Not all self-defined British Catholics share their Church’s conservative opinions when it comes to topics such as abortion, contraception and homosexuality, a recent YouGov poll reveals. The poll was conducted one day before the start of the papal visit with a representative group of 1,636 British Catholics.
Despite Pope Benedict XVI’s repeated affirmations that contraception is wrong and that the war against AIDS in Africa should be fought with abstinence not condoms, 71% believe that contraception should be ‘used more often’ to avoid unwanted pregnancies and sexually transmitted diseases. Just under a quarter (23%) think it is the couple’s choice, while a meagre 4% say artificial contraception is wrong and should not be used.
Regarding abortion, 30% of Catholics said that all women less than 20 weeks pregnant should be allowed to abort their pregnancy, while a further 44% think that abortion is acceptable on grounds of rape, incest, severe disability to the child or as an indirect consequence of life-saving treatment for the mother. Just 6% said that abortion should never be allowed.
The Pope declared in 2008 that ‘saving the world from homosexual behaviour’ was just as important as ‘saving the rainforest.’ But according to the survey, just 11% of Catholics consider homosexual acts to be ‘morally wrong’. In fact, a substantial 41% responded ‘good for them’ when asked about ‘consenting adults having homosexual relations’ and believe we should ‘celebrate all loving relationships, whether gay or straight’.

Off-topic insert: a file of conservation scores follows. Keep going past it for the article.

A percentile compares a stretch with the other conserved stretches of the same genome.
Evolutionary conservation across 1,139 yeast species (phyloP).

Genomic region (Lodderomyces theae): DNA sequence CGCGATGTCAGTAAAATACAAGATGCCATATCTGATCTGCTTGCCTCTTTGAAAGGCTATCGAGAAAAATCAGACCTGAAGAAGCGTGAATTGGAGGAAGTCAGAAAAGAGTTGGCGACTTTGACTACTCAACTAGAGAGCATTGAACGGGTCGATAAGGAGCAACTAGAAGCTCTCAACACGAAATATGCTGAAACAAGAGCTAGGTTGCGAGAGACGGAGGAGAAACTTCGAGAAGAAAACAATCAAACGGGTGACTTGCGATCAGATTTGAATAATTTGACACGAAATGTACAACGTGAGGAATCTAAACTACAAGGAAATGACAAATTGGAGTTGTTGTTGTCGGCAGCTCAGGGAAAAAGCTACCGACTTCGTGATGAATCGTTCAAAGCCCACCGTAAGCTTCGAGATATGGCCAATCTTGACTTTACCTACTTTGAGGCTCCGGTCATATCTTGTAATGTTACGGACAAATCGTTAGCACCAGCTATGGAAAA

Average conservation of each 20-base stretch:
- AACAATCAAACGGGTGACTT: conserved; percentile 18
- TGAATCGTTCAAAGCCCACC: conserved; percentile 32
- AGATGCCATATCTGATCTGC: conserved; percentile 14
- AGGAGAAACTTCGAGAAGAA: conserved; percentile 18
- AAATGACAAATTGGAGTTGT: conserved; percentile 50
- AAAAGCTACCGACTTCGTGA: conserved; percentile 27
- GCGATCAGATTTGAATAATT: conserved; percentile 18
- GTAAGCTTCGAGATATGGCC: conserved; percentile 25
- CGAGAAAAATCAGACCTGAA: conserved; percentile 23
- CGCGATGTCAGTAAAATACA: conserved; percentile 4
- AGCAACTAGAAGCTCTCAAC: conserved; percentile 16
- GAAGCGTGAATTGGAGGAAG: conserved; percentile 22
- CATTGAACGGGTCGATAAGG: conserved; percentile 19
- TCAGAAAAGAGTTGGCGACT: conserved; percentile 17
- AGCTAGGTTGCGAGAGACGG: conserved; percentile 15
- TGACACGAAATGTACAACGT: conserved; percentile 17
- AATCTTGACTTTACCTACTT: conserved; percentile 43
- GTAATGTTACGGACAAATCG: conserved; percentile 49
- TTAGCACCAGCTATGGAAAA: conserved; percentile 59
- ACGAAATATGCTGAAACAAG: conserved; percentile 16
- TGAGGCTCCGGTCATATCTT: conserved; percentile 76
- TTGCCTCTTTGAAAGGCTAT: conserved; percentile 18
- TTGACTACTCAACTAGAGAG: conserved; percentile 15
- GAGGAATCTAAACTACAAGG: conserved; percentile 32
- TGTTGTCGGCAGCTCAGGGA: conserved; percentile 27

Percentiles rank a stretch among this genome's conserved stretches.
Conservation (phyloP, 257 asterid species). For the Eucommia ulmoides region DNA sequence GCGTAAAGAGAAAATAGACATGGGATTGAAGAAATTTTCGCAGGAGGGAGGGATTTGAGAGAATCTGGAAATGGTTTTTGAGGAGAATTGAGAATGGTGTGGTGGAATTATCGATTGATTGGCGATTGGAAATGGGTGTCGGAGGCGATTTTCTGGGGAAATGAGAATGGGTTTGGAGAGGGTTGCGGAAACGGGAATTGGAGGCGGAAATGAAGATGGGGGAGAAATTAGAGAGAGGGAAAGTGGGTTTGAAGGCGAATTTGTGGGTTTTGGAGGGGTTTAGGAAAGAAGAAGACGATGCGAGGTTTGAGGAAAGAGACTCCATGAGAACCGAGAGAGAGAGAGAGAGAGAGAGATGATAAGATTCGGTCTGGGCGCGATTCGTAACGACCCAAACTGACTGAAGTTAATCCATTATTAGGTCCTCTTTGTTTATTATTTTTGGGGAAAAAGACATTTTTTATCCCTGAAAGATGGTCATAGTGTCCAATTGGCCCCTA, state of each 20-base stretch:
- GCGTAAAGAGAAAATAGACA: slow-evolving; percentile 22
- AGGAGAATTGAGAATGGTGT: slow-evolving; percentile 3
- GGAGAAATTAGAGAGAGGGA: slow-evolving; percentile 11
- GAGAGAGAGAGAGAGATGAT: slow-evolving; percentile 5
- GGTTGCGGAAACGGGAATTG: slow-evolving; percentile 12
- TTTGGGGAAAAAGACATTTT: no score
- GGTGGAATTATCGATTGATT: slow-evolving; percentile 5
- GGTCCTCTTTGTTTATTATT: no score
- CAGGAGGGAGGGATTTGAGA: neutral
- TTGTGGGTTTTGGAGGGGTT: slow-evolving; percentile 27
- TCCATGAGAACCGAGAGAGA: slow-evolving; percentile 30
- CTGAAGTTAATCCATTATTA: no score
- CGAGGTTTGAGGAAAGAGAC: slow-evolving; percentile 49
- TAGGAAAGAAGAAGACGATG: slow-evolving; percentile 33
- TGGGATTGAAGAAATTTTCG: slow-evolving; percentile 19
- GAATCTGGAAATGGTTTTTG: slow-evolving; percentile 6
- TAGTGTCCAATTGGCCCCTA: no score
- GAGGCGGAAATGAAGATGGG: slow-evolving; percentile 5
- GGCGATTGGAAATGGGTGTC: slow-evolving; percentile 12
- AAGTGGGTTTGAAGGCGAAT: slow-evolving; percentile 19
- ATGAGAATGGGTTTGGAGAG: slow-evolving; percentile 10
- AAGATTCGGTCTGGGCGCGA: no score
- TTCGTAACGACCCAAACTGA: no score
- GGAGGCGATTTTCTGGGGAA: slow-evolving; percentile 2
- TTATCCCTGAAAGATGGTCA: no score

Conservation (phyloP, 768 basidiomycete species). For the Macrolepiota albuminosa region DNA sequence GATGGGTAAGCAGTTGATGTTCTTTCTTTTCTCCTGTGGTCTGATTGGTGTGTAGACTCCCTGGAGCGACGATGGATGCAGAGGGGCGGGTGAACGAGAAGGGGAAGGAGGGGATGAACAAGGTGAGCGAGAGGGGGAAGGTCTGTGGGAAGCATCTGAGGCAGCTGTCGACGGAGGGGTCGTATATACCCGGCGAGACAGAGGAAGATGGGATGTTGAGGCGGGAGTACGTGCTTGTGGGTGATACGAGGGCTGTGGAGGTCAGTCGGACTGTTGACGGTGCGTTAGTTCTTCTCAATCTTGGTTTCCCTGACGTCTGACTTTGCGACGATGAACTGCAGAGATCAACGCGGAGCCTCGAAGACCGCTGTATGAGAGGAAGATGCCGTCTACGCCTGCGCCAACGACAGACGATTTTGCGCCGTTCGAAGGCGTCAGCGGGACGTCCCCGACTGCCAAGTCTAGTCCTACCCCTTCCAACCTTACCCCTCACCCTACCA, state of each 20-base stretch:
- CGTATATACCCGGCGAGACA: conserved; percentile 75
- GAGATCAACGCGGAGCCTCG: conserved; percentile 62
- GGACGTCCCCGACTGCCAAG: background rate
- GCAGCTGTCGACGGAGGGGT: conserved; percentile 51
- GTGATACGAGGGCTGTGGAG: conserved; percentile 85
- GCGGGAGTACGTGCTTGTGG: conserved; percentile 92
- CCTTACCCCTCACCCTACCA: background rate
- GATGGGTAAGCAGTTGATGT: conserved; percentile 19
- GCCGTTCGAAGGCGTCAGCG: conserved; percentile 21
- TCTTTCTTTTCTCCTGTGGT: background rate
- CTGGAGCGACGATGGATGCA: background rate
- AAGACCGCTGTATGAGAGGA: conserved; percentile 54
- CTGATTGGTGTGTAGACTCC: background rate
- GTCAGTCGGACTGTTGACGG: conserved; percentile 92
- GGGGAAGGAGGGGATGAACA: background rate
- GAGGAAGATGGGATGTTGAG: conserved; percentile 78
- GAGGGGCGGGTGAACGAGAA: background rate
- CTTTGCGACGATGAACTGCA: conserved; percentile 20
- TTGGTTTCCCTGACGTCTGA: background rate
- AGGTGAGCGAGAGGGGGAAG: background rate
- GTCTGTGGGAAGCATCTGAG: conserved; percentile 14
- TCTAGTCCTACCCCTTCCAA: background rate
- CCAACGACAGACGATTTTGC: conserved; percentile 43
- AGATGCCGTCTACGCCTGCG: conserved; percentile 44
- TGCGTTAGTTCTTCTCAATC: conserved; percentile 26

Catholic priests are traditionally required to be celibate, in the belief that sexual abstinence increases their purity. There are increasing calls for priests to be allowed to make their own choice; this is backed up by 65% of Catholics who believe that Catholic priests should be allowed to marry, compared to 27% who think they should remain celibate.
The Catholic Church has been widely criticised for abuse scandals, which have seen senior members of the Church allegedly cover up cases of sexual abuse against minors. Most British Catholics are scathing towards the allegations. 87% think that the Catholic Church has been permanently damaged by the scandals, while 65% believe that the Vatican did try and cover up abuse cases and has been rightly criticised for doing so. Just 18% of Catholics consider the criticism to be unjustified. Despite criticisms regarding recent child abuse allegations, 72% are behind the Pope, believing he should continue in his position. However, Catholics are divided on the forthcoming papal visit, which will cost the British government an estimated £12 million. While 47% think this is an appropriate use of taxpayers’ money, a close 44% consider it inappropriate.